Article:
Center for Complexity Studies

Bucharest, Romania

Center for Complexity Studies

Bucharest, Romania
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Dan Milici L.,Stefan Cel Mare University of Suceava | Caragea A.,Stefan Cel Mare University of Suceava | Jinaru A.,Center for Complexity Studies | Niculescu G.,Constantin Brâncusi University
Proceedings of the 2016 International Conference and Exposition on Electrical and Power Engineering, EPE 2016 | Year: 2016

In this paper we give a stipulative definition of the term 'situation' (a reductionist representation of the world seen as being psychological (ψ) and physical () drivable) and we apply it for defining the concepts of visiting-situations tracking system (VSTS) and visiting-situations aware system (VSAS). We use these concepts to treat the hypothetical case of a HERMES service (Heritage Enriching through the Rooting Management of Experience Services) and we conceive a simple solution for designing a VSTS capable to generate the essential data for identifying the objects of a visited site and, at the same time, the attention behavior of a user-visitor regarding the respective objects. © 2016 IEEE.


Mayo M.,University of Missouri | Mayo M.,U.S. Army | Gheorghiu S.,Center for Complexity Studies | Pfeifer P.,University of Missouri
Physical Review E - Statistical, Nonlinear, and Soft Matter Physics | Year: 2012

A renormalization approach is used to derive an analytic formula for the total current crossing the reactive surface of a Cayley tree of cylindrical tubes under a Helmholtz-type approximation to the full diffusion-reaction problem. We provide analytic conditions for the emergence of a plateau in the current-a region of maximum insensitivity of the current to variations in either the reaction rate (membrane permeability) or the diffusivity. The occurrence of such a plateau is associated with a partial screening regime wherein most of the active surface is screened to incoming diffusing particles. Large trees trade efficiency for fault tolerance, a valuable feature which may provide robustness to mammalian respiratory systems and tolerance to catalytic poisoning in chemical reactors. © 2012 American Physical Society.


Van Ommen J.R.,Technical University of Delft | Sasic S.,Chalmers University of Technology | Van der Schaaf J.,TU Eindhoven | Gheorghiu S.,Center for Complexity Studies | And 2 more authors.
International Journal of Multiphase Flow | Year: 2011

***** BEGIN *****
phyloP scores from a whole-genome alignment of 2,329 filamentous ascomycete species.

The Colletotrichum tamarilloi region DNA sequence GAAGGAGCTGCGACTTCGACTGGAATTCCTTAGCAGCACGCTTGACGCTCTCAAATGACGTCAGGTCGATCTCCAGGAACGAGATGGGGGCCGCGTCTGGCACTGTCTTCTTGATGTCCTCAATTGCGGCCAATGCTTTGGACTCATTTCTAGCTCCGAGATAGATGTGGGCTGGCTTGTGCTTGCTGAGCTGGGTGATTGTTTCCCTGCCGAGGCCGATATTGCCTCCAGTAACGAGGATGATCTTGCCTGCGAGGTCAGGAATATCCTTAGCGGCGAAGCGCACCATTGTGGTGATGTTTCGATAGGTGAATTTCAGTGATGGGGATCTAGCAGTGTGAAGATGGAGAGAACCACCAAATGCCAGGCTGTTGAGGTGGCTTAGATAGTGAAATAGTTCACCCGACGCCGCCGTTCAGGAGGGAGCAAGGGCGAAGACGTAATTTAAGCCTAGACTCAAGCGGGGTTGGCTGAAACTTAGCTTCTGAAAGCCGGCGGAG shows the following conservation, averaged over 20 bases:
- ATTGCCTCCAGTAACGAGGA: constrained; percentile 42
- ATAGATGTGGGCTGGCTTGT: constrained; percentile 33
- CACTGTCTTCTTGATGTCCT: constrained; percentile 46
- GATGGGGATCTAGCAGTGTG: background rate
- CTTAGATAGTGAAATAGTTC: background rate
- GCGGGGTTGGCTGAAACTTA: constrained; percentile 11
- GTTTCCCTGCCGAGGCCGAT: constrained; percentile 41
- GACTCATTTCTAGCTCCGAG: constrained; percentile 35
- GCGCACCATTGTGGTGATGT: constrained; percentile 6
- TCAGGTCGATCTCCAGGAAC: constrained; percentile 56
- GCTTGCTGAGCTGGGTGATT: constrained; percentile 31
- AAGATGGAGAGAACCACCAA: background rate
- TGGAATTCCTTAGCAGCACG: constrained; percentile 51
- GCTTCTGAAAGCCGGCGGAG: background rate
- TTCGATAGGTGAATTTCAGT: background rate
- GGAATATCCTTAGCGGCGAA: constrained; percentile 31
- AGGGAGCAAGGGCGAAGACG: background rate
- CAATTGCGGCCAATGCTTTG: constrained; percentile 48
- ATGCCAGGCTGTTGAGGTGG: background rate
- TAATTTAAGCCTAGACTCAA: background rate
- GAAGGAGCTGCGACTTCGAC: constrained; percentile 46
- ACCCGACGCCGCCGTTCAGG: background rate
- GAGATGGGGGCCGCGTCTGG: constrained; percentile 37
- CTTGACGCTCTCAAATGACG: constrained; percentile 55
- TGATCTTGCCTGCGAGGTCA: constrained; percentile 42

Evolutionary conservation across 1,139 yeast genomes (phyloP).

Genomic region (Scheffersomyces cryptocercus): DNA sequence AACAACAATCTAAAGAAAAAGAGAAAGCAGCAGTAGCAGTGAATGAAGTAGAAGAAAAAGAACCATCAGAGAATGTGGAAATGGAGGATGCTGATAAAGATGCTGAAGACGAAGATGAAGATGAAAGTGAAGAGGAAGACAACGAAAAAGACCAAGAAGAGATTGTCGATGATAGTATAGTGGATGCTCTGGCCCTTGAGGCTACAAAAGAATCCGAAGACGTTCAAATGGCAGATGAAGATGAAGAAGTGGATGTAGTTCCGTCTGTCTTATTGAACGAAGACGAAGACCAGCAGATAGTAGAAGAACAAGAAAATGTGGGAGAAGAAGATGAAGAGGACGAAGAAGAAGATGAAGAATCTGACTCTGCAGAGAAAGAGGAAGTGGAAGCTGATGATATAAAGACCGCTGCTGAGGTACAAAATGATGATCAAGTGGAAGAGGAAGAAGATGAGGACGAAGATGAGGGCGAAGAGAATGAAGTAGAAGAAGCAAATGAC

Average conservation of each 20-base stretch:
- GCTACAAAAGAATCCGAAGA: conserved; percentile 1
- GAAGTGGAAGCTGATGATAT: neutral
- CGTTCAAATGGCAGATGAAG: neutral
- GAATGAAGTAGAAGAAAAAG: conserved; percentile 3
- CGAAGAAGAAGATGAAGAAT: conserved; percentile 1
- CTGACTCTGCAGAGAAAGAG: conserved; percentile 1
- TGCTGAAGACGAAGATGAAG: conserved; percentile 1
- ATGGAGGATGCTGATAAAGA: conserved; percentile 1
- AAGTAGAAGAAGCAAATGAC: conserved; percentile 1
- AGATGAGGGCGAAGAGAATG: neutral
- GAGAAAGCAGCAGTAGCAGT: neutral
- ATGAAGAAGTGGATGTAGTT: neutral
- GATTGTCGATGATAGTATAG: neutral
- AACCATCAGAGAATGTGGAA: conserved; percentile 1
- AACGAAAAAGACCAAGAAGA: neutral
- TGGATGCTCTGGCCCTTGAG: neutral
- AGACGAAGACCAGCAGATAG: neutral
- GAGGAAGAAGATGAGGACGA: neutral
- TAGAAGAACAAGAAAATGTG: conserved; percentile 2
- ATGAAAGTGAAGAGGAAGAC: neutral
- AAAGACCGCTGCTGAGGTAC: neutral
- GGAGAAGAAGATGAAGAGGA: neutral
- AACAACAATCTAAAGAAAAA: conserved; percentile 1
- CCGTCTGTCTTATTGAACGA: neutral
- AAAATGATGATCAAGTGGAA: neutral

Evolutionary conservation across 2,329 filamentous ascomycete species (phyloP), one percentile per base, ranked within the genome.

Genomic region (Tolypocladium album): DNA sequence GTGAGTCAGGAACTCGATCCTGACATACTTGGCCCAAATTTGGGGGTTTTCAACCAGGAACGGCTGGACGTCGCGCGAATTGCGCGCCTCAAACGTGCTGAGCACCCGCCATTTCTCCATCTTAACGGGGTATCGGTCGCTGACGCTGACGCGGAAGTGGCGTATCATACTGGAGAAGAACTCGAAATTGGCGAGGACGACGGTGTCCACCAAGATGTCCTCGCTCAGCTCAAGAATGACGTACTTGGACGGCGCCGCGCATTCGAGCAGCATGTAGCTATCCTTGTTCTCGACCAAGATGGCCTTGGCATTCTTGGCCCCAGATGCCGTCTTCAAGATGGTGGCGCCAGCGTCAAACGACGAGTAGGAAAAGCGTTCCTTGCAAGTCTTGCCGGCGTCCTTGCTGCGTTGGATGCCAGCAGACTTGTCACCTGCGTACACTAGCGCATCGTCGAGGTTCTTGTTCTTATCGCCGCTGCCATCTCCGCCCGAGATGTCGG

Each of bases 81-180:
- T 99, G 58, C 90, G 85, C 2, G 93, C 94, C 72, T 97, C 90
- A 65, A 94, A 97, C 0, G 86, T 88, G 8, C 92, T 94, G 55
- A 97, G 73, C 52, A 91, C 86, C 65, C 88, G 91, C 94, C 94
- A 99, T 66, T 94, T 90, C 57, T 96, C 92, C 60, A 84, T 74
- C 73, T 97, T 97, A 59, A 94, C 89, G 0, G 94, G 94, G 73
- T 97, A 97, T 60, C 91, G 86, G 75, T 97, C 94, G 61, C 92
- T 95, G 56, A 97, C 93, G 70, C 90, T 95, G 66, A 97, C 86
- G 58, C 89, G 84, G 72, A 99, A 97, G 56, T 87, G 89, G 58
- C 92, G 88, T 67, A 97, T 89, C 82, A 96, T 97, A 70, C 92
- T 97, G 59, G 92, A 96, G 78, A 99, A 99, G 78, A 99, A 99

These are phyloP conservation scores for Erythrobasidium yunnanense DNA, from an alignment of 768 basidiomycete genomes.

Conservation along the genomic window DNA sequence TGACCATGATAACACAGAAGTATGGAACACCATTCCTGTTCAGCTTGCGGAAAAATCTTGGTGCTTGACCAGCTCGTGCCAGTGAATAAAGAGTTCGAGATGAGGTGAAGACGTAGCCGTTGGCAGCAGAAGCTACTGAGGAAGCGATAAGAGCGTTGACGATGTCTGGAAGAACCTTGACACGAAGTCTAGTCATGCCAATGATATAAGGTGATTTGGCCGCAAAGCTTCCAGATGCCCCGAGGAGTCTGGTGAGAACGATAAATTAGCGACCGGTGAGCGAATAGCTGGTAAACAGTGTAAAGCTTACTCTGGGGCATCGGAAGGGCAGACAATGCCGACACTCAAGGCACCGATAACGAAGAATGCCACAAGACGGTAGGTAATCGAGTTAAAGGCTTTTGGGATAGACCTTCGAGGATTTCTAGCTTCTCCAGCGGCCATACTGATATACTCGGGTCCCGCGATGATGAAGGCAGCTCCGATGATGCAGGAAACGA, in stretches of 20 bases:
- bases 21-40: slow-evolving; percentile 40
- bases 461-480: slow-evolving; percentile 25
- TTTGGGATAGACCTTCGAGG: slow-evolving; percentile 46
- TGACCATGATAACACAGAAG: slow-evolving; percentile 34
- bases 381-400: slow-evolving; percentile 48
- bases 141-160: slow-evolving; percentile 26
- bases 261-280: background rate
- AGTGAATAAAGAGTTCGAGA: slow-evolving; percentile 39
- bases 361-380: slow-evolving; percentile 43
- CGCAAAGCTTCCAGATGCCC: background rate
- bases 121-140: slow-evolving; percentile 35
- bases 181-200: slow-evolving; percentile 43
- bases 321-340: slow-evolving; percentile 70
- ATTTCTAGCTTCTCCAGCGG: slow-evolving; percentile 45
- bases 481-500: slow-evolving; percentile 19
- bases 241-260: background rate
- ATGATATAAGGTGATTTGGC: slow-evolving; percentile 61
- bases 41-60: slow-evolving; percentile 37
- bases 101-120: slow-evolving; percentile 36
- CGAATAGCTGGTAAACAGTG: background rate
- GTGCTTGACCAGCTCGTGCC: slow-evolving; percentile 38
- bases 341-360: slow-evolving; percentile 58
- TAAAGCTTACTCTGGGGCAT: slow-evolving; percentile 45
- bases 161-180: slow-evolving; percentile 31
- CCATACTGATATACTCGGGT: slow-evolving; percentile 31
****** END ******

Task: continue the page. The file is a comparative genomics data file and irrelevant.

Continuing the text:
This work reviews methods for time-series analysis for characterization of the dynamics of gas-solid fluidized beds from in-bed pressure measurements for different fluidization regimes. The paper covers analysis in time domain, frequency domain, and in state space. It is a follow-up and an update of a similar review paper written a decade ago. We use the same pressure time-series as used by Johnsson et al. (2000). The paper updates the previous review and includes additional methods for time-series analysis, which have been proposed to investigate dynamics of gas-solid fluidized beds. Results and underlying assumptions of the methods are discussed. Analysis in the time domain is often the simplest approach. The standard deviation of pressure fluctuations is widely used to identify regimes in fluidized beds, but its disadvantage is that it is an indirect measure of the dynamics of the flow. The so-called average cycle time provides information about the relevant time scales of the system, making it an easy-to-calculate alternative to frequency analysis. Autoregressive methods can be used to show an analogy between a fluidized bed and a single or a set of simple mechanical systems acting in parallel. The most common frequency domain method is the power spectrum. We show that - as an alternative to the often used non-parametric methods to estimate the power spectrum - parametric methods can be useful. To capture transient effects on a longer time scale (>1. s), either the transient power spectral density or wavelet analysis can be applied. For the state space analysis, the information given by the Kolmogorov entropy is equivalent to that of the average frequency, obtained in the frequency domain. However, an advantage of certain state space methods, such as attractor comparison, is that they are more sensitive to small changes than frequency domain methods; this feature can be used for, e.g., on-line monitoring. In general, we conclude that, over the past decade, progress has been made in understanding fluidized-bed dynamics by extracting the relevant information from pressure fluctuation data, but the picture is still incomplete. © 2010 Elsevier Ltd.


Hou C.,Yeshiva University | Gheorghiu S.,Center for Complexity Studies | Huxley V.H.,University of Missouri | Pfeifer P.,University of Missouri
PLoS Computational Biology | Year: 2010